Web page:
Local athlete has high hopes for Mont-Tremblant Ironman triathlon

Mont-Tremblant Ironman
WATCH ABOVE: Quebec athlete and Ironman Antoine Jolicoeur Desroches joins Global’s Kim Sullivan to talk about the Mont-Tremblant Ironman competition and explain what it takes to be a real contender.

Quebec pro athlete Antoine Jolicoeur Desroches will be testing himself against some of the world’s greatest triathletes this weekend at the Mont-Tremblant Ironman competition.

Athletes from over 52 countries will be taking part in the grueling race that requires participants to swim 3.8 km and bike 180 km  before running a marathon — or 42.2 km.

“It’s a pretty long day,” Jolicoeur Desroches admitted, but said he’s spent the last two months preparing for the event.

“Usually, I’ll maybe swim in the morning, then in the gym do some strength workout, then I’ll go either bike or run.”

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Being a pro triathlete requires time and dedication.

“It’s like a full-time job,” Jolicoeur Desroches told Global News, adding that having sponsors makes things easier.

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“It makes a big difference because you travel all around the world just to qualify for races like the world championships.”

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It’s his first Ironman, but Jolicoeur Desroches said he isn’t daunted by the task at hand.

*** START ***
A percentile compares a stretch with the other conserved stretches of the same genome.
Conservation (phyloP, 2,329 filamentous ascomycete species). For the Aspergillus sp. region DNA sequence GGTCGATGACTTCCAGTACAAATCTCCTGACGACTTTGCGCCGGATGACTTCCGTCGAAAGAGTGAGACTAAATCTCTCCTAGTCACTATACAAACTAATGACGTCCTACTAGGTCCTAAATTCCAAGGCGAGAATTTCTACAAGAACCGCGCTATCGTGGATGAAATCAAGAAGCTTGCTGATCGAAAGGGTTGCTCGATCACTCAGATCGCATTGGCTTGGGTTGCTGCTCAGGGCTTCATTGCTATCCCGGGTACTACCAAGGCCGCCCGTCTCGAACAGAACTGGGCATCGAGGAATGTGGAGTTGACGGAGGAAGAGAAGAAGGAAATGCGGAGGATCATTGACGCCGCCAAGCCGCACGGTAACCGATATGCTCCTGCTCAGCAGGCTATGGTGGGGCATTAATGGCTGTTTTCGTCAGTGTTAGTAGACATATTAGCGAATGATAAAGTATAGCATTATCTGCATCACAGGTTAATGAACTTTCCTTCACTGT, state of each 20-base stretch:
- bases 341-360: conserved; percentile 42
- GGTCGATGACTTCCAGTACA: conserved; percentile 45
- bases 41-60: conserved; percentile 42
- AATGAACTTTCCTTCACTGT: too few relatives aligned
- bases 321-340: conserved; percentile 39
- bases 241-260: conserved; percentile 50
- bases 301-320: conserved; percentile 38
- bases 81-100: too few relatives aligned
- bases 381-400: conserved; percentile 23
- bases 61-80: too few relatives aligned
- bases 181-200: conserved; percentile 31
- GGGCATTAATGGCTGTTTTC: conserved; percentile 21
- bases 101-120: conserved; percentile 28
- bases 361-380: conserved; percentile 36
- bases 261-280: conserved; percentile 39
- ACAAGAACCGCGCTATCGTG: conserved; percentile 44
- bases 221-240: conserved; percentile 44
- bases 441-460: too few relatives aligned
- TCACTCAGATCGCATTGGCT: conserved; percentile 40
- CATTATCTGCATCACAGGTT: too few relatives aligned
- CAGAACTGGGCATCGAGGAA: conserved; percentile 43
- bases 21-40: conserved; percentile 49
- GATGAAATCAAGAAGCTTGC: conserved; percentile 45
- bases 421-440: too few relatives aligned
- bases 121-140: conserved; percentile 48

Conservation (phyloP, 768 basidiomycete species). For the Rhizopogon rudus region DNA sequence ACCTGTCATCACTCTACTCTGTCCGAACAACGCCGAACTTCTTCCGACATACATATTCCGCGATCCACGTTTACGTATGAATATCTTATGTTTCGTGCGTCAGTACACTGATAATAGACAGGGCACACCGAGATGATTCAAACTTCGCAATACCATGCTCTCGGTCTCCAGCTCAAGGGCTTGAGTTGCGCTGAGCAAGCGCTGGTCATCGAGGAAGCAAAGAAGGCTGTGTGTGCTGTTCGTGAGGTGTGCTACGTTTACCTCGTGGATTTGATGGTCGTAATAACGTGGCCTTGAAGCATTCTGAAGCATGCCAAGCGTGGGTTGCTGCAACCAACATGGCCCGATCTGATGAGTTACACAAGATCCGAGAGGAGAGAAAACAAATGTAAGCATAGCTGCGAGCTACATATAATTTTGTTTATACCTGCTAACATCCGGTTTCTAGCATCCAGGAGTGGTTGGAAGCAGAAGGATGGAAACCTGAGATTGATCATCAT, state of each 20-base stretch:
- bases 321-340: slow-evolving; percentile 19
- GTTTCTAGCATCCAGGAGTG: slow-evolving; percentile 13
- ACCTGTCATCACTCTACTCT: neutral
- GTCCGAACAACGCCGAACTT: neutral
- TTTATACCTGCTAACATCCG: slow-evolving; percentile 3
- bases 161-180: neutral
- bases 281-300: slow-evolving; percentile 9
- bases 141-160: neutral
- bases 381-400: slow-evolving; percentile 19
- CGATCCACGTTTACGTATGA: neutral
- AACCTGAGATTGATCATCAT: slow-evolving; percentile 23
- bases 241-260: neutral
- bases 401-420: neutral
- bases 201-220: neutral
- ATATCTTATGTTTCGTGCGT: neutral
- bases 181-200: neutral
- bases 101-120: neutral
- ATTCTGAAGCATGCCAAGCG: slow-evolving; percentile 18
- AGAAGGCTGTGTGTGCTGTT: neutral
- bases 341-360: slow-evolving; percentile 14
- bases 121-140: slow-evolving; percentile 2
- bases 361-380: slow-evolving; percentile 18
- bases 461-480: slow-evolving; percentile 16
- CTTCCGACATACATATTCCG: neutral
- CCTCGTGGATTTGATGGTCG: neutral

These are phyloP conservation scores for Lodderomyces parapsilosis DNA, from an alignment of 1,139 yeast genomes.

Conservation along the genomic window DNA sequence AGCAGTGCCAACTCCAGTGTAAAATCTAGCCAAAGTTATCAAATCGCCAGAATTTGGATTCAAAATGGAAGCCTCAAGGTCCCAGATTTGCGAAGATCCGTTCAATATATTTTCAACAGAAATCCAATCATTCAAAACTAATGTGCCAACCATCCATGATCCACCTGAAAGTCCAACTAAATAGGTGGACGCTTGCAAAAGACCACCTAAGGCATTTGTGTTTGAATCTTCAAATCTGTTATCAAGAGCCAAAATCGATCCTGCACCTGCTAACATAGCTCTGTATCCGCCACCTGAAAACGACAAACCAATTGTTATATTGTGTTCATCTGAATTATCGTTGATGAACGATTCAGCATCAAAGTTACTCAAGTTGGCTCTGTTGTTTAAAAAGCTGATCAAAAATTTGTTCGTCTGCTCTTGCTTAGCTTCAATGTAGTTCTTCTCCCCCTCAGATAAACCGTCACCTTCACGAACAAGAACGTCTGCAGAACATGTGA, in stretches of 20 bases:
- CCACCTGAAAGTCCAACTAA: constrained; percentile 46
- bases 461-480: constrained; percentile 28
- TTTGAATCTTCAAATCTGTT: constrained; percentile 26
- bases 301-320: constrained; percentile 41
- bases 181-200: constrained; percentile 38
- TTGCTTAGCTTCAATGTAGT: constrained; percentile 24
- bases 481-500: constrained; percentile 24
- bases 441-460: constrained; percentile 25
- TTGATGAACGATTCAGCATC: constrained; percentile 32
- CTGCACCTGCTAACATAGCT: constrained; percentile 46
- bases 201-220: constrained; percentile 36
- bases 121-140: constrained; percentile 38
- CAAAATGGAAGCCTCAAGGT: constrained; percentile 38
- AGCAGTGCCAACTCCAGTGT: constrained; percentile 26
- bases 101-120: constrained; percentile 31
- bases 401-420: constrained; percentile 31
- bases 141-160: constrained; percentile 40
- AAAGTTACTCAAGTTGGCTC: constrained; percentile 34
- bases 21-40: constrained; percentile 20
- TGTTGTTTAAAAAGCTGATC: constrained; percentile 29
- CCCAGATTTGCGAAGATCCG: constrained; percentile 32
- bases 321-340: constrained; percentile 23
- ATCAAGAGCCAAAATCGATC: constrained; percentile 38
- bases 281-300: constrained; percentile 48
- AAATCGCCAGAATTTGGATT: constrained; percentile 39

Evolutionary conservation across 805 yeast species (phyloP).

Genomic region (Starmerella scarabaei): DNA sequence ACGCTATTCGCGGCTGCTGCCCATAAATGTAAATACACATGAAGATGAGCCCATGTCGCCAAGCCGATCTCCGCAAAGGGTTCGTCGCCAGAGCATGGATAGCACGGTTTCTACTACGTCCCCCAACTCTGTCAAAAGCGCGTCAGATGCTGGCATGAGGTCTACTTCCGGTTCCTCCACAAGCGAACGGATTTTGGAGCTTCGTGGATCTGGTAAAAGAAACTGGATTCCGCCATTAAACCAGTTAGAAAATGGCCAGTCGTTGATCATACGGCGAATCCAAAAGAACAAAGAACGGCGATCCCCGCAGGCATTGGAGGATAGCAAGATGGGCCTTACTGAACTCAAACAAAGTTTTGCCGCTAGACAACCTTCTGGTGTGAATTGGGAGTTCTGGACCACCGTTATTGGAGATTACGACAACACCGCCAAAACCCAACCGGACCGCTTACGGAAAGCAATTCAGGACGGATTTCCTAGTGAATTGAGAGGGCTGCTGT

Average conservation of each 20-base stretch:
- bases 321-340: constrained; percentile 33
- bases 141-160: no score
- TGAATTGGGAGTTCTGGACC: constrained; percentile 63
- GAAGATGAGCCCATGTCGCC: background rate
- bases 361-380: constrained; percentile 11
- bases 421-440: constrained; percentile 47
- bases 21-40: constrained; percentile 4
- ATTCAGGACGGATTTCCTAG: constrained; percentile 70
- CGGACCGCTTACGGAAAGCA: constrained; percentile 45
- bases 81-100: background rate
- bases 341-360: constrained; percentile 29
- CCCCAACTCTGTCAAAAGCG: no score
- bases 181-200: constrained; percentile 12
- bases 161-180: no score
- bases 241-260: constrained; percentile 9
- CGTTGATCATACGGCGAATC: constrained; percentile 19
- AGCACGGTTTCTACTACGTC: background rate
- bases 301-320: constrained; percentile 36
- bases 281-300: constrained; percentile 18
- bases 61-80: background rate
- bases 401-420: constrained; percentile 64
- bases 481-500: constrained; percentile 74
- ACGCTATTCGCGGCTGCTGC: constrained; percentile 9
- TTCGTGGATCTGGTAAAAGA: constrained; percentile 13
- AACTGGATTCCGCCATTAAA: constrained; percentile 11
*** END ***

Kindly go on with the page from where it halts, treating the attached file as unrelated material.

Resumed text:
“Since it’s my first one, there’s a lot of unknown,” he said.

“But I feel like I can be up there with best one — like in the top five and even, if I have a great day, the podium can be a possibility.”

He said he sees himself as a dark horse in the race and is counting on the support of the home crowd.

“That’s what is great with Mont-Tremblant, there’s so many spectators that are cheering me [on],” Jolicoeur Desroches  said.

He noted the beautiful scenery also helps get him through the rough parts, even though it can also be distracting.

“Sometimes you forget about the pain when you look at the beautiful scenery, but then you need to focus on the race,” he said.

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While Jolicoeur Desroches became a vegan for primarily ethical and environment concerns, he said he’s noticed positive impacts on his health and credits his plant-based diet for giving him “an edge,” when it comes to training and competing.

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“I feel like I can recover a lot faster because I have so much antioxidants in all the fruit and vegetables that I eat,” he said.

“So, when you train four times a day, it is good a diet that helps you recover faster.”

Start time for the race is 6:35 a.m. Sunday, with activities scheduled throughout the weekend.

For more information, consult the Ironman website.